Jesuit Named to Stephen Duffy Endowed Chair at Loyola University New Orleans

The late Stephen Duffy, a former Loyola New Orleans religious studies professor, believed systematic theology to be immensely important, and that it should be kept at Loyola. This fall, his wish will be granted.

The two-year search for the Stephen Duffy Endowed Chair in the Religious Studies department has finally ended. Jesuit Father Edward Vacek will be assuming the chair in the fall semester.

“We had 40 applicants, and that’s a great turnout because this is a very high-level position, and there are few people qualified enough to take on this role,” said Denis Janz, religious studies professor and chairman of the search committee. “A person at this level has a great many options, and we’re very lucky to have someone of Fr. Vacek’s caliber. This is a victory for us.”

Vacek will teach systematic theology and give public lectures, as well as involve himself in the Loyola community.

“Systematic theology is organized critical thinking about God and Christian life,” Vacek said in an email. According to Vacek, it evolved naturally from theology as humans tried to account for what practices led them to a closer relationship with God and came to organize their thoughts.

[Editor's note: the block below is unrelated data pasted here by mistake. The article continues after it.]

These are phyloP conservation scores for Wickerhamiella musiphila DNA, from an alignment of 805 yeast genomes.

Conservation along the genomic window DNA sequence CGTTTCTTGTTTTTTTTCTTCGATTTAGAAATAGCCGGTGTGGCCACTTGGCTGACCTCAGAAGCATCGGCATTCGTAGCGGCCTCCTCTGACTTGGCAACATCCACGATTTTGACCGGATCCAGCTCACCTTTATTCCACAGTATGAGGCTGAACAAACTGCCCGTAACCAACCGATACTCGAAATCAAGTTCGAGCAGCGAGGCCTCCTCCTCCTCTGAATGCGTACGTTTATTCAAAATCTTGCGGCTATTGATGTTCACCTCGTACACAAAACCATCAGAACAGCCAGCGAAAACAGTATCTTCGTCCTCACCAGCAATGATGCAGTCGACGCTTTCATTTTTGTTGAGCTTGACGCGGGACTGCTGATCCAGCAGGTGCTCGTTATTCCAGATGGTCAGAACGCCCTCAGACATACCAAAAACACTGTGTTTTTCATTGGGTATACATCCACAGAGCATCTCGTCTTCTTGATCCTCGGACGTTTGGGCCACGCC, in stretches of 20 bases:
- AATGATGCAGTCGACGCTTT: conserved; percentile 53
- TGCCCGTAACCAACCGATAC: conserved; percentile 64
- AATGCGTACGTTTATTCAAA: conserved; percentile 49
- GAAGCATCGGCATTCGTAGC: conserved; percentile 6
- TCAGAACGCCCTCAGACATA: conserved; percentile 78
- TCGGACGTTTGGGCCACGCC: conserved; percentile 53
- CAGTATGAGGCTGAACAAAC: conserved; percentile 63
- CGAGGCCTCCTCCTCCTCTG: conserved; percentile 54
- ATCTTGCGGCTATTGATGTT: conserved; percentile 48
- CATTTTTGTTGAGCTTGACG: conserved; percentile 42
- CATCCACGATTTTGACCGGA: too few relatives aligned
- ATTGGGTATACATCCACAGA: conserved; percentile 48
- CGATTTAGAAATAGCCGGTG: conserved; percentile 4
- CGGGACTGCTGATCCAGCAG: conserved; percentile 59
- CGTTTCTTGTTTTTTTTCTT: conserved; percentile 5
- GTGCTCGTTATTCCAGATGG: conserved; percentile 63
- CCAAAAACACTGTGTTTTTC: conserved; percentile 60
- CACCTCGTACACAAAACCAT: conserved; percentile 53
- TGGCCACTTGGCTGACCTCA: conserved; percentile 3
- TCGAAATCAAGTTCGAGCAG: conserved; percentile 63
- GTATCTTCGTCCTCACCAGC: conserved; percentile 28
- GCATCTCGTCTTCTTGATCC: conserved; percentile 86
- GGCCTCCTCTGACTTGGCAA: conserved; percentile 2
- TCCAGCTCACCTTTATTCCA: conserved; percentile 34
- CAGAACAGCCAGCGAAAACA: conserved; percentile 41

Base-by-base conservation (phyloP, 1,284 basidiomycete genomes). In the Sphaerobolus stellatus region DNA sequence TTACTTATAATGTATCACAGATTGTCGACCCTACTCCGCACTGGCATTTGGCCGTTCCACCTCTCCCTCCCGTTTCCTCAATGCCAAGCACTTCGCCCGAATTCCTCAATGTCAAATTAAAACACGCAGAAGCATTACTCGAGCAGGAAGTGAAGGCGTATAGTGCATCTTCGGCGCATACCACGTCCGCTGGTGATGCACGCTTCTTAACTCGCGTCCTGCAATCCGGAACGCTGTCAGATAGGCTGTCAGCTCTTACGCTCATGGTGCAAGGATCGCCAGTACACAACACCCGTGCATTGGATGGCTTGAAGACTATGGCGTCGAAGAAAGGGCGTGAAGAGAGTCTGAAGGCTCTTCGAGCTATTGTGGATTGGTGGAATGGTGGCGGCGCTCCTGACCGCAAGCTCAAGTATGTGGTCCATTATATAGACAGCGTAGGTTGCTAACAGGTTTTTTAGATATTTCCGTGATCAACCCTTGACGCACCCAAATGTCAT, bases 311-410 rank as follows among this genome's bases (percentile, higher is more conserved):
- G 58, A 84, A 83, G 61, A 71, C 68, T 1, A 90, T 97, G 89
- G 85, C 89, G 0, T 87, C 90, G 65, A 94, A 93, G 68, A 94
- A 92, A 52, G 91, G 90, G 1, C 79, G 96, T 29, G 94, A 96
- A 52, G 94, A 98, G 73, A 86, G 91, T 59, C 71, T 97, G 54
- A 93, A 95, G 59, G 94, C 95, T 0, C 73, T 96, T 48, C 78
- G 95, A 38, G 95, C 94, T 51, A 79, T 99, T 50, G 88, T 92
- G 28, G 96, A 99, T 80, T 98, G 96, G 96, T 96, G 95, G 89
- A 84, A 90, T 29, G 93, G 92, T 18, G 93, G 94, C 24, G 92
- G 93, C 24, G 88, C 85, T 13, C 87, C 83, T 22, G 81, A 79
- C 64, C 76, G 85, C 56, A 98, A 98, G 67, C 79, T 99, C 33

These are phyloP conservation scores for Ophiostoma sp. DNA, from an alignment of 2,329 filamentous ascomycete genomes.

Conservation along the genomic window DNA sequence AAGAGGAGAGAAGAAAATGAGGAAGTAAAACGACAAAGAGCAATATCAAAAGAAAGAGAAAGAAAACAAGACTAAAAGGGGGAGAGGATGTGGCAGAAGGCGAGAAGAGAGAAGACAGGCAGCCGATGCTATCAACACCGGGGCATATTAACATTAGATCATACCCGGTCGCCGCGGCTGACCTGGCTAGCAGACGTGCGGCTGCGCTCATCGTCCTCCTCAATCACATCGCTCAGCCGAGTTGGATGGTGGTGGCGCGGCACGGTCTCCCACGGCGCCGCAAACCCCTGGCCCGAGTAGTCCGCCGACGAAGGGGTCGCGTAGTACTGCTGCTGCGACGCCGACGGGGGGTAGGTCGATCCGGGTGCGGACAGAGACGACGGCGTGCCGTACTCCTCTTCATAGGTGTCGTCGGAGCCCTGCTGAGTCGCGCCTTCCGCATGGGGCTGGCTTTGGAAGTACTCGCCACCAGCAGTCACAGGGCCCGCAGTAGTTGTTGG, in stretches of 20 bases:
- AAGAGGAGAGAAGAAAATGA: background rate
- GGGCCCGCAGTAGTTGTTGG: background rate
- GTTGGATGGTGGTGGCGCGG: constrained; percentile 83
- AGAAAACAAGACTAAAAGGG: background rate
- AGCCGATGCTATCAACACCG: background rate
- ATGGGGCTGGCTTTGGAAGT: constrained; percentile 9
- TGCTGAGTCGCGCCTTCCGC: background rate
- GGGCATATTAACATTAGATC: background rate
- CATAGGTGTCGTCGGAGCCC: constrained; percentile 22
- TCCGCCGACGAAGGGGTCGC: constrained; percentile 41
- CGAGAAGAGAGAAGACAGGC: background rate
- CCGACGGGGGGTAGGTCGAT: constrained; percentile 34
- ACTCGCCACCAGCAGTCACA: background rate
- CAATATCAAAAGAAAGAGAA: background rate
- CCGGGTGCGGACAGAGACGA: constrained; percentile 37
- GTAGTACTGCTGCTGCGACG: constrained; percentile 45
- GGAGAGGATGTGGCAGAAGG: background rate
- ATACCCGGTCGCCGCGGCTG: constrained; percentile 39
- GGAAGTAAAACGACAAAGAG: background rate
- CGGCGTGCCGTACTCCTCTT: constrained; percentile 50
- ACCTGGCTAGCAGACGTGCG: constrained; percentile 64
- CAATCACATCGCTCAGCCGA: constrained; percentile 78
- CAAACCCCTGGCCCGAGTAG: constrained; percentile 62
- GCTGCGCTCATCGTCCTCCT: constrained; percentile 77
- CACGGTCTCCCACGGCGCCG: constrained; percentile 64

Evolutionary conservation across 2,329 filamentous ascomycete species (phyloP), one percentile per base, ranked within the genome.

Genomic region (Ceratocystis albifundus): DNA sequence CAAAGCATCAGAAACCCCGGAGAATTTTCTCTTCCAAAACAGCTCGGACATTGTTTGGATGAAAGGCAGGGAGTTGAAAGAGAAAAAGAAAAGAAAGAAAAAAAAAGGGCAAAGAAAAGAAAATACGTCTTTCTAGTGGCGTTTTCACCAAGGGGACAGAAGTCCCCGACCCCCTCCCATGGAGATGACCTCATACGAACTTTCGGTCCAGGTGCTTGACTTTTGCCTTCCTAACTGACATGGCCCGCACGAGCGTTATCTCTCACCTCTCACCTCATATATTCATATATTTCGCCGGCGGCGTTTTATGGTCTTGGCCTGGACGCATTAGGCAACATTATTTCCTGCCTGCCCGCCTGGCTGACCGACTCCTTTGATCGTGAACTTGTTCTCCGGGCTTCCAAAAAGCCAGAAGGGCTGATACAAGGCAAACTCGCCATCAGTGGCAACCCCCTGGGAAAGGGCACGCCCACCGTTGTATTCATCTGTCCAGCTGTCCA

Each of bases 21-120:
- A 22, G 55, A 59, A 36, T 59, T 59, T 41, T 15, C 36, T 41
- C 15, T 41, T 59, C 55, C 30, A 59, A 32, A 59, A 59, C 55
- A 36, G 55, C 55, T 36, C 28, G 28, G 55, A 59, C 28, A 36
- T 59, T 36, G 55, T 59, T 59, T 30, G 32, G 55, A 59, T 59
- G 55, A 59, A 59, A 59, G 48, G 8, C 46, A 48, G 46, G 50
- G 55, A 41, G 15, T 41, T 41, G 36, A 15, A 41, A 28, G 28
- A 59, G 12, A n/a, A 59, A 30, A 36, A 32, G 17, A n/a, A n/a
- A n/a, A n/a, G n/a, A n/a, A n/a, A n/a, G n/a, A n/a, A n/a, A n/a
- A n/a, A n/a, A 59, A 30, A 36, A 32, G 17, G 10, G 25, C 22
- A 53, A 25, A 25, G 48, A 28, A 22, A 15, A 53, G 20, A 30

Vacek taught at Boston College from 2008 to 2011 and spent last year working at the Woodstock Theological Center in Washington, D.C.

“I taught for 33 years in a pontifical seminary,” Vacek said. “A big part of my job was to do the research and writing that would help the church’s theology evolve. Furthermore, I have been very interested in issues of social justice, so a fight against racism and sexism deeply ingrained in me. All of that has prepared me well, I think, for making a significant contribution to Loyola.”

Janz said he is pleased to have Vacek in the position, “He is really one of the best in his field, so we’re lucky to have him.”

Vacek said he looks forward to his time at Loyola, “Loyola very ably serves important needs in the region and in the church. I consider it a real privilege to serve here. I love being a teacher, and I love being a Jesuit and I love being a priest. So here at Loyola I will get to do what I love. I wish everybody would be so fortunate to be able to pursue their deepest commitments.”

[The Maroon]

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